As it turns out, a long weekend vacation is not nearly enough to get you a sufficient dose of rest and rejuvenation. Sure, you might be thinking that a long weekend vacation is better than no vacation. And yes, if you can nip in a hump day or two for a spa treat, there’s really no harm in it. But if you can swing it, science says you should try for a full 8-day vacation.
A research published in the Journal of Happiness Studies, suggests that feelings of happiness and personal well-being rapidly increase as soon as you take that break from work. There are obviously no surprises there, but the 2012 research that looked at 58 people learned that a vacationer’s well-being only peaked on the eighth day of vacation.
“How is that possible?!” You ask.
Well, take a minute and really think about that long weekend break you just took. To begin with, there was probably half a day’s worth of travel time getting to your destination. Then you took some time to settle into your accommodation and figure out a routine like sleeping and eating and regular relaxation stuff. By the time you’ve settled into a comfortable care-free routine, it’s… time to pack up and leave; with another half day’s worth of travel ahead of you.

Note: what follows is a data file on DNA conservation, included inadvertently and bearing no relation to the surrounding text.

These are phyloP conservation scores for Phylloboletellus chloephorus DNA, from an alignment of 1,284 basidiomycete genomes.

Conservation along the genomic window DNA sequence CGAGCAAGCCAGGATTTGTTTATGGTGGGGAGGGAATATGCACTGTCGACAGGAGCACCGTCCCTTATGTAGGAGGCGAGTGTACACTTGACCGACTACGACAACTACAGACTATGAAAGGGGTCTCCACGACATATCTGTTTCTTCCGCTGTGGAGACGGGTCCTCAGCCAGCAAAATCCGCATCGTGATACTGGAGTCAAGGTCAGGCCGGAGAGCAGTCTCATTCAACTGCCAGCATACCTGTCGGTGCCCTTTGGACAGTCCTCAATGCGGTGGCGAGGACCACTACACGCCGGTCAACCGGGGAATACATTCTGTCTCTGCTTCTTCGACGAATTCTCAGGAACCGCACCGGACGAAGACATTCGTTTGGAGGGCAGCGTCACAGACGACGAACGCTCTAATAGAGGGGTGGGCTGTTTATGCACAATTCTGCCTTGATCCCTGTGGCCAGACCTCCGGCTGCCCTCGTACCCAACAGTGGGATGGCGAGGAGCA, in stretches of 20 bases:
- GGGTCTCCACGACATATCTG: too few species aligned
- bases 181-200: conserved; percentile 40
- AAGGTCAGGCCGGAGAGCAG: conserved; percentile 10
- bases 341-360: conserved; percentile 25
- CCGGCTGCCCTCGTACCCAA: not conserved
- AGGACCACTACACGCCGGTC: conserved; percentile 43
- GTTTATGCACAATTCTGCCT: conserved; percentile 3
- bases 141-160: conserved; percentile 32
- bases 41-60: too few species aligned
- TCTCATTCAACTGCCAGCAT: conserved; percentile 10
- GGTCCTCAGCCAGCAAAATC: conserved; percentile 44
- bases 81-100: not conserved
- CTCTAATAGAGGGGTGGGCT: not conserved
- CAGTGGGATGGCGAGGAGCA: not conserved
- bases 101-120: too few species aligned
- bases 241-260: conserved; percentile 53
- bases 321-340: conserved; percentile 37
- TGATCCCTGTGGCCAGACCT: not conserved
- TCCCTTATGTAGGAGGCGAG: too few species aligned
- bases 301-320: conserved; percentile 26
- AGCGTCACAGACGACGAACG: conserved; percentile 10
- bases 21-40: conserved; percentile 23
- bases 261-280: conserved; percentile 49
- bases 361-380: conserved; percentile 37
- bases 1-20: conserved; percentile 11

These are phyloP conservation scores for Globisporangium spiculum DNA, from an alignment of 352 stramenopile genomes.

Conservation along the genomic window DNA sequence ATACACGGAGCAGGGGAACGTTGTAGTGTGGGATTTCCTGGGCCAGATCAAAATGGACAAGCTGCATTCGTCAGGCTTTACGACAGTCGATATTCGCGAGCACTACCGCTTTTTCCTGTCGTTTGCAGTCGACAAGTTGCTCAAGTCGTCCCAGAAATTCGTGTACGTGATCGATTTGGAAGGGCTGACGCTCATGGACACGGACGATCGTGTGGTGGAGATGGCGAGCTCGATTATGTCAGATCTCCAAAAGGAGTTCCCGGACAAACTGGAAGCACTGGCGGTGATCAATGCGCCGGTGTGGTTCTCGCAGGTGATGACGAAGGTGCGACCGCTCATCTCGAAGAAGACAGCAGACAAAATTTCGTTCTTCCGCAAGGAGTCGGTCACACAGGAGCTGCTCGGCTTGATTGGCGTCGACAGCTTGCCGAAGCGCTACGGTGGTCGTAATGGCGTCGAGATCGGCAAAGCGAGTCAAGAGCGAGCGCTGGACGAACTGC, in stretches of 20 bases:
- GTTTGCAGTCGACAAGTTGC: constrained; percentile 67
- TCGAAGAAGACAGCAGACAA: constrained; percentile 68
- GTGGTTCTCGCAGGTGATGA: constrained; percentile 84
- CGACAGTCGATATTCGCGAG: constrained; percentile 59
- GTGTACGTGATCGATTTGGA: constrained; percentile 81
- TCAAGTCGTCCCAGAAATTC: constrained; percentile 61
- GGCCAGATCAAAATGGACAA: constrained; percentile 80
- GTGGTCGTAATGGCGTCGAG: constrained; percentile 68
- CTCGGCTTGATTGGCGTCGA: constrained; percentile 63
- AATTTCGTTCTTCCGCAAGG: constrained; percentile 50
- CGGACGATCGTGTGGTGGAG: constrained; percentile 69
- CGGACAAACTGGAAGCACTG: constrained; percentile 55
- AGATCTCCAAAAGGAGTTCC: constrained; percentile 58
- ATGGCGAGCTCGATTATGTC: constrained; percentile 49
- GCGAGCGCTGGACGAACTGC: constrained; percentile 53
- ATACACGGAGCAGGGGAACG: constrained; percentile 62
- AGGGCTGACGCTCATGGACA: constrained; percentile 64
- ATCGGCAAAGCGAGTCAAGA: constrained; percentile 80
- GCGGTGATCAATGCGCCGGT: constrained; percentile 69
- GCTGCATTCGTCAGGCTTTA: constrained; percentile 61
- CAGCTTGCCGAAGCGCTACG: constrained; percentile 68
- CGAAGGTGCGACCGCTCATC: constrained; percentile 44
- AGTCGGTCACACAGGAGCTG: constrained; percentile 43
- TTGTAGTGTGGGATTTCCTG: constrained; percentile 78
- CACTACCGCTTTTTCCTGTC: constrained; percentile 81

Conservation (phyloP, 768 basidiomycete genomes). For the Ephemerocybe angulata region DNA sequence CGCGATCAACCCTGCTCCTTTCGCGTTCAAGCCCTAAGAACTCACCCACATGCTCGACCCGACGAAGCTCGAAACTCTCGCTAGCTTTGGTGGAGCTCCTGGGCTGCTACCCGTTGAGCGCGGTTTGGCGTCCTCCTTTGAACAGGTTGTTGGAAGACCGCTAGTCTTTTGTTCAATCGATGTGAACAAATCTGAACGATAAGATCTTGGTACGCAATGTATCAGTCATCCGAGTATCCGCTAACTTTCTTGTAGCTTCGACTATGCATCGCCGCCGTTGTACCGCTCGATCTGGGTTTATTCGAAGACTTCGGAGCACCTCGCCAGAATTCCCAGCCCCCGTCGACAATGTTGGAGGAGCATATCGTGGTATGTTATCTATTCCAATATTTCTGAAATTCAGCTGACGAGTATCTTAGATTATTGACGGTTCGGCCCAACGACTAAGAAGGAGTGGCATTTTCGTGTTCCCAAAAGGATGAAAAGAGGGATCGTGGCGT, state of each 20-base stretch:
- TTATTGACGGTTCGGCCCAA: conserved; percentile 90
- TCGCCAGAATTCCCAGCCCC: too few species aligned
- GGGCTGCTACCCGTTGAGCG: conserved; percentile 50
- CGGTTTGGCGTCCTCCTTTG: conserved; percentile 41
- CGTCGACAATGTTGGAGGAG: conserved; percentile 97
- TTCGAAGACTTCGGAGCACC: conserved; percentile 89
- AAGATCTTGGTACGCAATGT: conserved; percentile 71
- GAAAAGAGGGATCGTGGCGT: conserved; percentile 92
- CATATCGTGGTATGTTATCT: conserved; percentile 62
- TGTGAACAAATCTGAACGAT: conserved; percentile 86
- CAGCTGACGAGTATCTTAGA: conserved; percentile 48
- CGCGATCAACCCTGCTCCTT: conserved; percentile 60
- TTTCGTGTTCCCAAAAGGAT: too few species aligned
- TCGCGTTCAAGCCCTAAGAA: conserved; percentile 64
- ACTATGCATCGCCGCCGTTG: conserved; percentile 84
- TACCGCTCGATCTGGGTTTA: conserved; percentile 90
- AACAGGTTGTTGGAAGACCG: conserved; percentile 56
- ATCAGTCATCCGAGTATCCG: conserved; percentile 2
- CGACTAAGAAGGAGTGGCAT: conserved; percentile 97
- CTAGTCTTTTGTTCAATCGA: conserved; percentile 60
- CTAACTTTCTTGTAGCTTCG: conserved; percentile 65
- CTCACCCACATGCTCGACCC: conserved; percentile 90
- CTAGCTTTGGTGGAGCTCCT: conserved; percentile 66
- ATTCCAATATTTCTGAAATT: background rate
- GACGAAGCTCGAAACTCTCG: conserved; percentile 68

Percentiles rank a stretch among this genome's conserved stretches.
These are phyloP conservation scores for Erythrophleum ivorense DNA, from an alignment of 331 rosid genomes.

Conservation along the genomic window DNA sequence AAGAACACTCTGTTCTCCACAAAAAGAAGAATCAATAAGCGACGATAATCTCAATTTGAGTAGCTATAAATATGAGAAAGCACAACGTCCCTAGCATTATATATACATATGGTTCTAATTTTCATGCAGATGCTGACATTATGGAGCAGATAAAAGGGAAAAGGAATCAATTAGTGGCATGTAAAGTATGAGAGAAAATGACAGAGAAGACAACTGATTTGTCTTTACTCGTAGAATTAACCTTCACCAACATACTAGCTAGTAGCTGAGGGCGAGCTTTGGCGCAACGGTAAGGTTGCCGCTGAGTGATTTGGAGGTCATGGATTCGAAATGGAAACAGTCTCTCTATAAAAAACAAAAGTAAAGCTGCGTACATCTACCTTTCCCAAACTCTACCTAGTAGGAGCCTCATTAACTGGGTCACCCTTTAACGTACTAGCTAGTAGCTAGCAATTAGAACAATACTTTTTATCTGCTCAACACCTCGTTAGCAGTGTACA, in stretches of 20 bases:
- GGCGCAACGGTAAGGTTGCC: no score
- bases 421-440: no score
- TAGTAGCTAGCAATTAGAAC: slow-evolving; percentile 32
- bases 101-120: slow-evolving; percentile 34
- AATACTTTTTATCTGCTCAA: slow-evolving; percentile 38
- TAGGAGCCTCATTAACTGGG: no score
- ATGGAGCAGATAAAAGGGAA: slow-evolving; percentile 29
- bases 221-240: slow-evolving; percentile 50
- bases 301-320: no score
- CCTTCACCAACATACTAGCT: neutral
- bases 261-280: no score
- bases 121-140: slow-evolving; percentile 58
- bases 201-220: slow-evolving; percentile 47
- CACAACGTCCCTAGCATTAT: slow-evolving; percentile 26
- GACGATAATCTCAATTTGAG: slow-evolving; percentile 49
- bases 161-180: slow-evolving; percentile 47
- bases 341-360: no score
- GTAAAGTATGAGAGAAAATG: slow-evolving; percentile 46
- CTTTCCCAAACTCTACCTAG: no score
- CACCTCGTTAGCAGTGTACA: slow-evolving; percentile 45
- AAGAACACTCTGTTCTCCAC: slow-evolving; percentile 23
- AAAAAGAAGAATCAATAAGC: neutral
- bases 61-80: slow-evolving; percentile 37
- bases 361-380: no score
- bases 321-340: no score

Clearly, on-cue relaxation isn’t a thing. The same research concludes that it takes time to wind down and acclimatise to a vacation. Which makes sense if you consider the nights in which you just can’t get some shut-eye after a stressful day at work, even after the glass of wine and an oh-so-relaxing bubble bath.
That said, you don’t need to plan a month-long getaway to maximise the benefits of a vacation. As a matter of fact, the research shows that although pure bliss may be achieved on day eight, the positive feelings start decreasing and fall rapidly after day 11. So try for vacations somewhere in that range.
The sad news though, is the fact that your vacation doesn’t actually do anything for your mood the moment you get back to work. So why take one in the first place? Well, the study notes the risk of premature death and illness goes up without annual vacations. The study also found that short breaks like the weekend aren’t long enough for people to reap the benefits of having time off.
The conclusion? It’s time to take longer vacations. So as the year-end approaches and our leave days reset, make sure you don’t squander away all your vacation time on one day breaks or extra long long weekends.